Hamilton booksellers' guide to best books for the holidays
3 Hamilton independent booksellers help you find the perfect book for Christmas reading
Books are a classic holiday gift, but finding the right one can be tricky. CBC Hamilton asked three independent Hamilton booksellers for some of their best bets for the reader in your family.
Top 3 books of 2014
Lisa Pijuan-Nomura of Epic Books picked a mix of award-winning fiction and some fun, energetic books.
Us Conductors by Sean Michaels: the winner of this year’s Scotiabank Giller Prize.
What If? by Randall Munroe: the brainchild of the former NASA scientist behind web comic XKCD.
Yes Please by Amy Poehler: the SNL and Parks and Recreation comedienne's book is an accessible book with great insight into pop culture, Pijuan-Nomura says.
Julie Gordon of J.H. Gordon Books hand-picked some older books with wonderful writing.
- Song of Solomon by Toni Morrison: first published in 1977, Gordon calls this "one of the best novels of the 20th century."
- Great Expectations by Charles Dickens: An "essential classic," that's also the writer's most accessible work. There's also a collectible hardcover edition by Penguin Classics this season.
We Tell Ourselves Stories in Order to Live by Joan Didion: a collection of the American author's finest non-fiction works.
Kerry Cranston-Reimer at Bryan Prince Bookseller suggested three Canadian bestsellers.
- All My Puny Sorrows by Miriam Toews: a story of two sisters, one of whom is battling severe depression.
- Back of the Turtle by Thomas King: the winner of this year’s Governor General's Literary Award for Fiction.
- This Changes Everything: Capitalism vs the Climate by Naomi Klein: the No Logo author's latest book, which focuses on the economic drivers of climate change.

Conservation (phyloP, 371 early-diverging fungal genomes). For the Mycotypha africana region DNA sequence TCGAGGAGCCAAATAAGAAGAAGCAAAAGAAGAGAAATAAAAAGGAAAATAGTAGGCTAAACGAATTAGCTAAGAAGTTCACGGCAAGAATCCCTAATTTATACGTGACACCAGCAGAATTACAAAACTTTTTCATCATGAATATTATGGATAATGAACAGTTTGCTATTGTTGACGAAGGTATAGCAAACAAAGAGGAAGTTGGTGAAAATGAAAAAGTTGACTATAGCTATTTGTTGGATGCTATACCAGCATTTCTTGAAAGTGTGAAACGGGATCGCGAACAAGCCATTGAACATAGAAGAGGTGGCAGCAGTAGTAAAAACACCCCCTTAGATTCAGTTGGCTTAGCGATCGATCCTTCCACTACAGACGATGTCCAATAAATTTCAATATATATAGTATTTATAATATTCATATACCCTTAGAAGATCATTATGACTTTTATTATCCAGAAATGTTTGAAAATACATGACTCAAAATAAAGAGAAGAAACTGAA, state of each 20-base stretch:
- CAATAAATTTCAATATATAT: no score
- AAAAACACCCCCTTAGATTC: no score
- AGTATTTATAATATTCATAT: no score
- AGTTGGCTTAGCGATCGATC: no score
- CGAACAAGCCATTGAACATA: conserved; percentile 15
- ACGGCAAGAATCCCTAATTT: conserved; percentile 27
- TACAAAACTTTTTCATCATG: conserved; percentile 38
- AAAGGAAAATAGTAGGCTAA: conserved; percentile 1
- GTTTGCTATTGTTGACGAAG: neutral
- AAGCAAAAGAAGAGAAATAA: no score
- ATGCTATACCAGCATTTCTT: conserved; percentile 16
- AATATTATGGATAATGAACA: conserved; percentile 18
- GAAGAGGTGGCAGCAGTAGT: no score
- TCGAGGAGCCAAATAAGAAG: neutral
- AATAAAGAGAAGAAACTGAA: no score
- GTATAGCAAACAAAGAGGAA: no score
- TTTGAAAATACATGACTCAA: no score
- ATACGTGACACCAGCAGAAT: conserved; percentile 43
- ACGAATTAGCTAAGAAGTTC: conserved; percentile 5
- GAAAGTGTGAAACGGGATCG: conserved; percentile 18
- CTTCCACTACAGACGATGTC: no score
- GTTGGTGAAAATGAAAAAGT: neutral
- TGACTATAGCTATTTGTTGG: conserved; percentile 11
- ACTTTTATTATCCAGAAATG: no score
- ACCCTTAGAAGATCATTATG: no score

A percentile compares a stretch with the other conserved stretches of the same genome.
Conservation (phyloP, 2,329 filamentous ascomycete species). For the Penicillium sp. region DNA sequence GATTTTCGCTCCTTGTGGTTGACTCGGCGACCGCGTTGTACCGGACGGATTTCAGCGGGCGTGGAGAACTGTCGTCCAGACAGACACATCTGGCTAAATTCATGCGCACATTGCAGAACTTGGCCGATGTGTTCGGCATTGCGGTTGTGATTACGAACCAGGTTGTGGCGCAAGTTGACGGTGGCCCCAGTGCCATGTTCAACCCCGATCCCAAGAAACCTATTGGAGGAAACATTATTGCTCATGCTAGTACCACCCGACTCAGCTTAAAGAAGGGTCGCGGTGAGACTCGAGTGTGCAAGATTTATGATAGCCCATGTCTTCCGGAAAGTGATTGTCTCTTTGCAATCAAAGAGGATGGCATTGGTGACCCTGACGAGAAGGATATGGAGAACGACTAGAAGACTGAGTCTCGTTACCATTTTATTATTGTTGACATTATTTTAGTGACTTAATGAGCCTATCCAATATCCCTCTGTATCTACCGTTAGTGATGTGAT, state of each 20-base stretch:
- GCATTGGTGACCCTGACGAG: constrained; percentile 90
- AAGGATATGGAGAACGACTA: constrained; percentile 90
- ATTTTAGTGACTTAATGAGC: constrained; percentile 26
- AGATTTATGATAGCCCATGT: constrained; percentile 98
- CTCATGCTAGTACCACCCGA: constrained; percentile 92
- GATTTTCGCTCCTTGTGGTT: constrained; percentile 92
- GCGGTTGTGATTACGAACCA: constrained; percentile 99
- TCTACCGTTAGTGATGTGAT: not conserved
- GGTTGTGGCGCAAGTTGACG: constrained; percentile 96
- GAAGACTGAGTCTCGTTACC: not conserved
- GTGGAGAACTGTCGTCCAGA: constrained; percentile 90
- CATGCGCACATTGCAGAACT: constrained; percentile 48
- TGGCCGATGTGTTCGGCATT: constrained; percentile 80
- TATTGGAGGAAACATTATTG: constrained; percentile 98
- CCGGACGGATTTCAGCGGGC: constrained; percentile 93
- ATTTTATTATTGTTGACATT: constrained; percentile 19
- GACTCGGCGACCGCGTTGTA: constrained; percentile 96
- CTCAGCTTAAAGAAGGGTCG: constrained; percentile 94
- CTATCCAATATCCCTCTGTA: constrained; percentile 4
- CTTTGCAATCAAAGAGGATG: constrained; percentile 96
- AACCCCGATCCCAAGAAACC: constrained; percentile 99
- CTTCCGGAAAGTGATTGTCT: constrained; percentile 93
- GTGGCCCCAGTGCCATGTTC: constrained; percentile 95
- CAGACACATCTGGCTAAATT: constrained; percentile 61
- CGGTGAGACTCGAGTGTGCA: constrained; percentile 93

Top book from Hamilton
- This Is A Beautiful City: A Look at Hamilton and Wentworth County, Ontario, Canada, Through Picture Postcards: Both Cranston-Reimer and Pijuan-Nomura suggested this book, which tells this city's story through some fantastic post cards from the past.
- The House with the Parapet Wall by John Terpstra: One of Hamilton's top writers, Terpstra shifts from poetry to memoir in his latest work. As a bonus, the book is a "thing of physical beauty," Gordon says.
Top Children's book
The Book With No Pictures by B.J. Novak: A “pretty awesome” book that you have to see to get, Pijuan-Nomura says.
The Hockey Sweater (30th Anniversary edition) by Roch Carrier: You can't go wrong here.
Revenge on the Fly by Sylvia McNicoll: the historical novel set in Hamilton 1912 tells the story of a boy who enters a fly-catching contest (yes, it really happened).
Top Teen’s book
Divergent series by Veronica Roth: Similar to The Hunger Games, these dystopian novels are super addictive and already very popular.
I’ll Give You the Sun by Jandy Nelson: the story of two twins re-telling a tragedy.
This One Summer by Mariko Tamaki and Jillian Tamaki: the coming of age story of two cottaging friends.
Theseus and the Minotaur by Yvan Pommaux: a Greek myth told in a visually appealing, modern way.
Top self-improvement book
The Organized Mind: Thinking Straight in the Age of Information Overload by Daniel J. Levitin: the neuroscientist author explains how your mind works and how you might be able to bolster its performance.
Zen and the Art of Motorcycle Maintenance by Robert M. Pirsig: This longtime favourite, and subject of a recent CBC Ideas episode, focuses on the "art of living a meaningful life," Gordon says.
Syllabus by Lynda Barry: An expanded syllabus for a course the author taught on graphic novels offers unique insights on creativity.
- In Grace's Kitchen: Memories and Recipes from an Italian-Canadian Childhood by Vince Agro: A fun collection of stories and recipe's from a childhood being raised in the north end.
Spice & Herb Bible by Ian Hemphill: a comprehensive guide that might help liven up Christmas leftovers.
- Plenty More, by Yotam Ottolenghi: the follow up to the chef’s wonderful first book Plenty (FYI, it’s vegetarian.)